Mitt Romney is calling for tougher sanctions against Iran and arms for the rebels in Syria, despite past failure from following those foreign policy remedies.

Amid an imploding economy, runaway inflation, shortages of basic goods, electricity blackouts, surging violence, and widespread accusations of voter fraud in Venezuela, socialist strongman Hugo Chávez allegedly won a narrow victory in Sunday’s presidential election, according to the nation’s National Electoral Council (CNE). Though the Venezuelan regime has a ban on publishing the results of exit polls, a widely cited survey conducted by the consulting firm Varianza showed opposition candidate Henrique Capriles ahead by a slim margin as the vote was coming to an end.  

On Tuesday, October 2, 2012, the Fox Valley Conservative Forum, which meets regularly for a luncheon on Tuesdays in Appleton, Wisconsin, hosted a talk by South African Sonia Hruska, who now lives in the United States. She discussed the ongoing racial genocide against white people in her country under the largely communist-controlled ANC government of Jacob Zuma.

The Associated Press (AP), quoting Yemeni security officials, reports that a drone believed to be American fired missiles at two cars late Thursday morning, October 4, in Yemen. The officials quoted in the AP story report that “at least five” people were killed, all of whom were traveling in one of the two cars targeted by the drone.

U.S. federal authorities have been quietly supporting certain Mexican criminal empires, especially the Sinaloa drug cartel, in a bid to solidify the syndicates’ reign as dominant powerbrokers in particular territories, according to leaked e-mails from a U.S.-based Mexican diplomat to the private intelligence firm Stratfor. If cartel chiefs cooperate with authorities, “governments will allow controlled drug trades,” the source wrote.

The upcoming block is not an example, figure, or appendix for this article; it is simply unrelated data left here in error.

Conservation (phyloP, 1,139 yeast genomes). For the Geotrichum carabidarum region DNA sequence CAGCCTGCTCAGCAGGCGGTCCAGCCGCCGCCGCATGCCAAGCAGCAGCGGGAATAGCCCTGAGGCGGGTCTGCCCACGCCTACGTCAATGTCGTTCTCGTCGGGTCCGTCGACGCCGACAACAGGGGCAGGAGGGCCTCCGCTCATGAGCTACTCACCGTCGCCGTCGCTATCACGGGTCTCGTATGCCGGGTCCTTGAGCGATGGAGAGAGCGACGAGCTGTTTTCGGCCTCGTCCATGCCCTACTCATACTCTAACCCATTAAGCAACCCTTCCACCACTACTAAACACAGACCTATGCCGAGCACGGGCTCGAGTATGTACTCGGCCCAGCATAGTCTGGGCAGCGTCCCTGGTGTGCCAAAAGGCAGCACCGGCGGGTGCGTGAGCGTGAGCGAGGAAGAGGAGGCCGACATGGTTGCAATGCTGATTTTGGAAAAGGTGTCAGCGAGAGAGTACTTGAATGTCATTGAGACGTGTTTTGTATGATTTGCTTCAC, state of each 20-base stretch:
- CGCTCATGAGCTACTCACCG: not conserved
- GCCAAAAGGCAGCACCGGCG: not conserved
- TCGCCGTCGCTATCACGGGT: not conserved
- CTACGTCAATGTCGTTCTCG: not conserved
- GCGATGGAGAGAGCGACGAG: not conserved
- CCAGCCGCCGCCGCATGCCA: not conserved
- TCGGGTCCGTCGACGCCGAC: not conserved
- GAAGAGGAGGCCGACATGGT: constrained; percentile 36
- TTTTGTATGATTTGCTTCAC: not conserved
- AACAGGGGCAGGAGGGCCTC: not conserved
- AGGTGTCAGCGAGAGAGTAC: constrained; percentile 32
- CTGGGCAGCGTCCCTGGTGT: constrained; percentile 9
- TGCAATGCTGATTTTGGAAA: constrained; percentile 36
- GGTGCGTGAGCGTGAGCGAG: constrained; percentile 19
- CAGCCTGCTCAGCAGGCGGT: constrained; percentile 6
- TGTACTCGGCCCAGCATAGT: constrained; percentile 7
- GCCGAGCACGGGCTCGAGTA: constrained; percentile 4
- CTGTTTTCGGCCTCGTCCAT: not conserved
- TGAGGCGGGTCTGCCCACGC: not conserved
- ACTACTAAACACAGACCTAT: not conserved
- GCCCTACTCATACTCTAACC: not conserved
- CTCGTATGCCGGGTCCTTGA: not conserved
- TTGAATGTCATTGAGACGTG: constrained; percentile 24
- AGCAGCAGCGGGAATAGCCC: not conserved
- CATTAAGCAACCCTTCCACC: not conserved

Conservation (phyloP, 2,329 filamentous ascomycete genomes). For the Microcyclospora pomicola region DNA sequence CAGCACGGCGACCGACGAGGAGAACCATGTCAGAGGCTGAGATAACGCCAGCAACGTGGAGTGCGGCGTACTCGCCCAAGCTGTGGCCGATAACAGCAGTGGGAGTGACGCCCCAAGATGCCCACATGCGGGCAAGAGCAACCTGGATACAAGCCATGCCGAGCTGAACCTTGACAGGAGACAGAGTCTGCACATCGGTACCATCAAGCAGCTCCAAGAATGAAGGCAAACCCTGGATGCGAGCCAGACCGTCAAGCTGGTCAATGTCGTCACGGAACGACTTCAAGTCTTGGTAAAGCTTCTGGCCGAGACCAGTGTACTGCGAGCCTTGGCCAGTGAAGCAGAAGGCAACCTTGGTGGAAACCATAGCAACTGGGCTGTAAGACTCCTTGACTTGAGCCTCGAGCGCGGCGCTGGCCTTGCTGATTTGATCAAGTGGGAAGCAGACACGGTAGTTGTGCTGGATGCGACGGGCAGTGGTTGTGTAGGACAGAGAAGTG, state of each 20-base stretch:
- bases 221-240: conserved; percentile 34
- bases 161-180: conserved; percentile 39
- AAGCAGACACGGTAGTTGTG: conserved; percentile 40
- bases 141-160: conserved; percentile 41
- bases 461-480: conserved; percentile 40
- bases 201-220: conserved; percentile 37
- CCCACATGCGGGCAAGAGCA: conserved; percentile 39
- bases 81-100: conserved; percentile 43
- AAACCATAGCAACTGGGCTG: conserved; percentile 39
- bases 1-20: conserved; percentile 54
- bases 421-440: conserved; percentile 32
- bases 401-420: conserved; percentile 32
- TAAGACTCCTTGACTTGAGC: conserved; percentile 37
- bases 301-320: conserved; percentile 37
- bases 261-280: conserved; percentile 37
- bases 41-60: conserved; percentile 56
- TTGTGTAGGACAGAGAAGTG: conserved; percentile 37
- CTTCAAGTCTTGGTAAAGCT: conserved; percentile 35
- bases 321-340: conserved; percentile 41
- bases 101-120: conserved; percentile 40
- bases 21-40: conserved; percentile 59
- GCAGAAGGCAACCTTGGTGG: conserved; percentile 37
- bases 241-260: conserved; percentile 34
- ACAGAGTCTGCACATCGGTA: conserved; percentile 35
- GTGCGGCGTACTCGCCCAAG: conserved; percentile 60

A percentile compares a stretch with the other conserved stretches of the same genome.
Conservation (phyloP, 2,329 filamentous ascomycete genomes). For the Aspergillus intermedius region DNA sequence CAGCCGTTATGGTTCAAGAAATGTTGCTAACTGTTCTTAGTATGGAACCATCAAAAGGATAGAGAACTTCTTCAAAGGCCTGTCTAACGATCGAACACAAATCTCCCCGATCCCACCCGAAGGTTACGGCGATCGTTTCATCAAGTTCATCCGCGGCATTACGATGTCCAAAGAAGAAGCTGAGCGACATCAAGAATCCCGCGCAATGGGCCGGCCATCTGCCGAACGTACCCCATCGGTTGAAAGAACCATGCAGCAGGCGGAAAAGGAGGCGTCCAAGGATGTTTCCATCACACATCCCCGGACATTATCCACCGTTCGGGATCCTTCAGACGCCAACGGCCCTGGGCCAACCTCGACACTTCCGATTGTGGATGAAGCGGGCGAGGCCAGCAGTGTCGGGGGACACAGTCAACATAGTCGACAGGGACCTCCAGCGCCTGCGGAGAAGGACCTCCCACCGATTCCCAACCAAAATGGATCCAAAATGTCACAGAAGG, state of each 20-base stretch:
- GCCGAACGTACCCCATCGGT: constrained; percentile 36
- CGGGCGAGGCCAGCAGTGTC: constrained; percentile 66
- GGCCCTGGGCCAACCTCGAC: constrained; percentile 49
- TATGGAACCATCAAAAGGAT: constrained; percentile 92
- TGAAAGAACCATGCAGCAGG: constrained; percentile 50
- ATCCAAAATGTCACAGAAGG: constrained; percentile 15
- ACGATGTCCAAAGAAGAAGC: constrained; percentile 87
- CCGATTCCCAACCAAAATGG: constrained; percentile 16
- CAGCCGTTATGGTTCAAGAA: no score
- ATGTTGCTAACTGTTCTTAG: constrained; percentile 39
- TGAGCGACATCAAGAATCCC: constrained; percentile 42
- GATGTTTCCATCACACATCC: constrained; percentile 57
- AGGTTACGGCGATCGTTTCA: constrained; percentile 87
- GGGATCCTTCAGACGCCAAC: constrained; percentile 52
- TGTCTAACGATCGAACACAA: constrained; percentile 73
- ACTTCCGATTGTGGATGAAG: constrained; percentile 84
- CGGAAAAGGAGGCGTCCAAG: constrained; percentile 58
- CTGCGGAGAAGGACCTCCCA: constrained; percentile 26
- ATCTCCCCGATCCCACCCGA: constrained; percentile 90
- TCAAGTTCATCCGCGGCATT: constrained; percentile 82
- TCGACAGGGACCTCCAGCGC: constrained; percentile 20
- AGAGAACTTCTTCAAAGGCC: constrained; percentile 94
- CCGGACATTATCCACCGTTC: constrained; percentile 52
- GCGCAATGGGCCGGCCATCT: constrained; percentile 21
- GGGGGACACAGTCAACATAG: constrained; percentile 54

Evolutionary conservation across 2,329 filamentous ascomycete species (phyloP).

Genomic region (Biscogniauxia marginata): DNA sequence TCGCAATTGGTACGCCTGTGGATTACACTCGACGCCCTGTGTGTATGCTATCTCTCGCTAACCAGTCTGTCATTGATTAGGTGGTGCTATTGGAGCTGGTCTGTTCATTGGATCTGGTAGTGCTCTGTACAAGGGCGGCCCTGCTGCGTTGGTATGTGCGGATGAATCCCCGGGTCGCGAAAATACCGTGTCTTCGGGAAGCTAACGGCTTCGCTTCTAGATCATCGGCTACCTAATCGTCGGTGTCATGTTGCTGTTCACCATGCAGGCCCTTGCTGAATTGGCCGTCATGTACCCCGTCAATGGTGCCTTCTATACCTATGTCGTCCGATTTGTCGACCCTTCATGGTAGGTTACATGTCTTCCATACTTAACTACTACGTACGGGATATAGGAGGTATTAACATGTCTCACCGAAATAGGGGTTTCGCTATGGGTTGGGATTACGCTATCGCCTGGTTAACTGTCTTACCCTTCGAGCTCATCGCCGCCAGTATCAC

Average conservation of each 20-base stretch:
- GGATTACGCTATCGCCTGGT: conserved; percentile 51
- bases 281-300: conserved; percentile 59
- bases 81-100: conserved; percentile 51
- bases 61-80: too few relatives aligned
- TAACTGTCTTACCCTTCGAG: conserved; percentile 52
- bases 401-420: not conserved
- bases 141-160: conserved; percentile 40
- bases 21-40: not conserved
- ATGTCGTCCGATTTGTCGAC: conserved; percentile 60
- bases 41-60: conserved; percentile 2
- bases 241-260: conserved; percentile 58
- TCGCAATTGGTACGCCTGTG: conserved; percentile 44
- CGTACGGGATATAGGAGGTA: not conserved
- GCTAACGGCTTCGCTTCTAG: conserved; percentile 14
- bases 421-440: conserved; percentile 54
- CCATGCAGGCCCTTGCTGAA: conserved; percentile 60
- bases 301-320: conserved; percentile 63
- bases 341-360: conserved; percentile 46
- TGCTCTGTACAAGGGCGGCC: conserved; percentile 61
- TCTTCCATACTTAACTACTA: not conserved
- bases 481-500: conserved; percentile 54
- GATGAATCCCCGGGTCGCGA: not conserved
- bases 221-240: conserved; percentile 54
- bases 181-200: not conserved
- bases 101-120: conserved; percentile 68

JBS CEO Art Thompson's weekly news video update for October 1-7, 2012.

JBS CEO Art Thompson's weekly video news update for September 24-30, 2012.

The new regime of Muslim central banker Alassane Ouattara, installed in the Ivory Coast using United Nations troops backed by the Obama administration, suspended all of the country’s opposition newspapers and is reportedly leading a vicious crackdown on political opponents. Human rights activists and Western diplomats spoke out against the assaults, leading to a temporary lifting of the media suspensions this week. But trouble is still brewing.

The United States and Great Britain are leading an armada of cruisers, aircraft carriers, and mine sweepers from 25 countries for 12 days of the largest exercise of "war games" in the history of the Persian Gulf region, the Guardian of London reported over the past weekend.

The labor unrest surrounding South African mining is continuing to spread as accusations about who is responsible fly in all directions and international pressure against the ruling regime over the accelerating genocide of white farmers expands. Security officials and military forces raided miner shanty towns over the weekend to confiscate weapons from strikers, but the chaos is still spreading.

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